Saturday 8 September – Sunday 7 October
Fridays – Sundays, 11.00am – 4.00pm
Admission is free
Luminary II presents a series of embroidered installations by Serena Partridge. The artist creates intricately stitched artworks frequently inspired by historical objects, people, places and storytelling. Serena often presents her work as ‘museum artefact’, with detailed labels playing upon our expectations of narrative or context.
The works in Luminary II were inspired by Rachel Kay-Shuttleworth (Miss Rachel) and the textile collection she assembled at her home, Gawthorpe Hall. The work was commissioned in 2017 to mark the 50th anniversary of Miss Rachel’s death. Serena was keen to incorporate Miss Rachel’s ethos of keeping traditional craft skills alive, by including design and stitch elements made with local schools and adult groups across Lancashire and Yorkshire.
Luminary II features four main works:
Set presents formal place settings for a dining table, featuring embroidered drawings inspired by Miss Rachel’s extensive travels collecting textiles from around the world. Serena asked local school children to draw famous landmarks representing countries Miss Rachel visited. She then hand-stitched a selection of the drawings with glow-in-the-dark thread.
Care represents Miss Rachel in her role as caretaker of Gawthorpe Hall and her growing textile collection. Serena worked with fellow artist, Scarborough-based Angela Chalmers, to create soft cyanotype prints onto felt that embody Miss Rachel’s notion of her exquisite collection of whitework as ‘snowflakes’.
Guide is inspired by Miss Rachel’s long involvement with the Girl Guide Movement and a communal sampler, designed by Miss Rachel and embroidered by her guides and brownies. Serena invited local school pupils to create designs and drawings, adapted by an adult group who designed and embroidered individual pennants.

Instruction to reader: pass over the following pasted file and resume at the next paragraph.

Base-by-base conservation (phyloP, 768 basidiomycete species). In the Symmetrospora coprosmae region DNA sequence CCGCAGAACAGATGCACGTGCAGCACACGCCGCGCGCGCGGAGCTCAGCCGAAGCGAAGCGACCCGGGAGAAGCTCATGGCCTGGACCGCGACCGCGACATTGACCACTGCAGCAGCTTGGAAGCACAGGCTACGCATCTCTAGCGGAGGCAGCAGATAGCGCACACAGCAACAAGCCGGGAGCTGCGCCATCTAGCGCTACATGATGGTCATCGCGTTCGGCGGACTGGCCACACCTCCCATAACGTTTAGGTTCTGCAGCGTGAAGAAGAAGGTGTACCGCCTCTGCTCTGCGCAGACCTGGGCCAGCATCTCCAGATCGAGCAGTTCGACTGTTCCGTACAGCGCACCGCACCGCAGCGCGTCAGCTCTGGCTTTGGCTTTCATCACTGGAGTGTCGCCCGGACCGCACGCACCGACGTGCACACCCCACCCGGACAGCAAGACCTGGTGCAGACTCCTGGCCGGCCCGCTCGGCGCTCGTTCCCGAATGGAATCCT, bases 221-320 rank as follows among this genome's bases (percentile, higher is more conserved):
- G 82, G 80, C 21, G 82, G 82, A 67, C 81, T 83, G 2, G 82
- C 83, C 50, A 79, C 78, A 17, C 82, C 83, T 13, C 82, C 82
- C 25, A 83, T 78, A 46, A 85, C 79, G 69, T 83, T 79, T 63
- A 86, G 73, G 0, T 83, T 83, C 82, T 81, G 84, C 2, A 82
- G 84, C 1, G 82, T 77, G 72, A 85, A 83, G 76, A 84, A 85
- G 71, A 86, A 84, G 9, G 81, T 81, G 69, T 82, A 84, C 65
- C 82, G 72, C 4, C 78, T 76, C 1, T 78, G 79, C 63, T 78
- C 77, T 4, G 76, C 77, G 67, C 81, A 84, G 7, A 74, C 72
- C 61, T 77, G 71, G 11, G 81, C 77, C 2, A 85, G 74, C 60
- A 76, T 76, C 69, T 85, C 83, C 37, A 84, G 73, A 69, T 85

Play is informed by Miss Rachel’s determination not to learn to play the piano, despite her parents’ insistence. The flora and fauna Serena has created for Play are inspired by the stunning crewel work ‘Tree of Life’ bed curtain Miss Rachel designed and stitched, which can be seen at Gawthorpe Hall.
The exhibition at Crescent Arts reconfigures the works that were originally presented ‘in situ’ at Gawthorpe Hall in 2017. The biographical content remains central, but the exhibition inevitably distances the work from its original context. Our attention is focused on it as a conceptual interpretation of ‘heritage’, experiencing it as a visual response (to a museum collection), enriched by biographical and narrative strands and enlivened by the engagement of young people and adults in the process of making the work.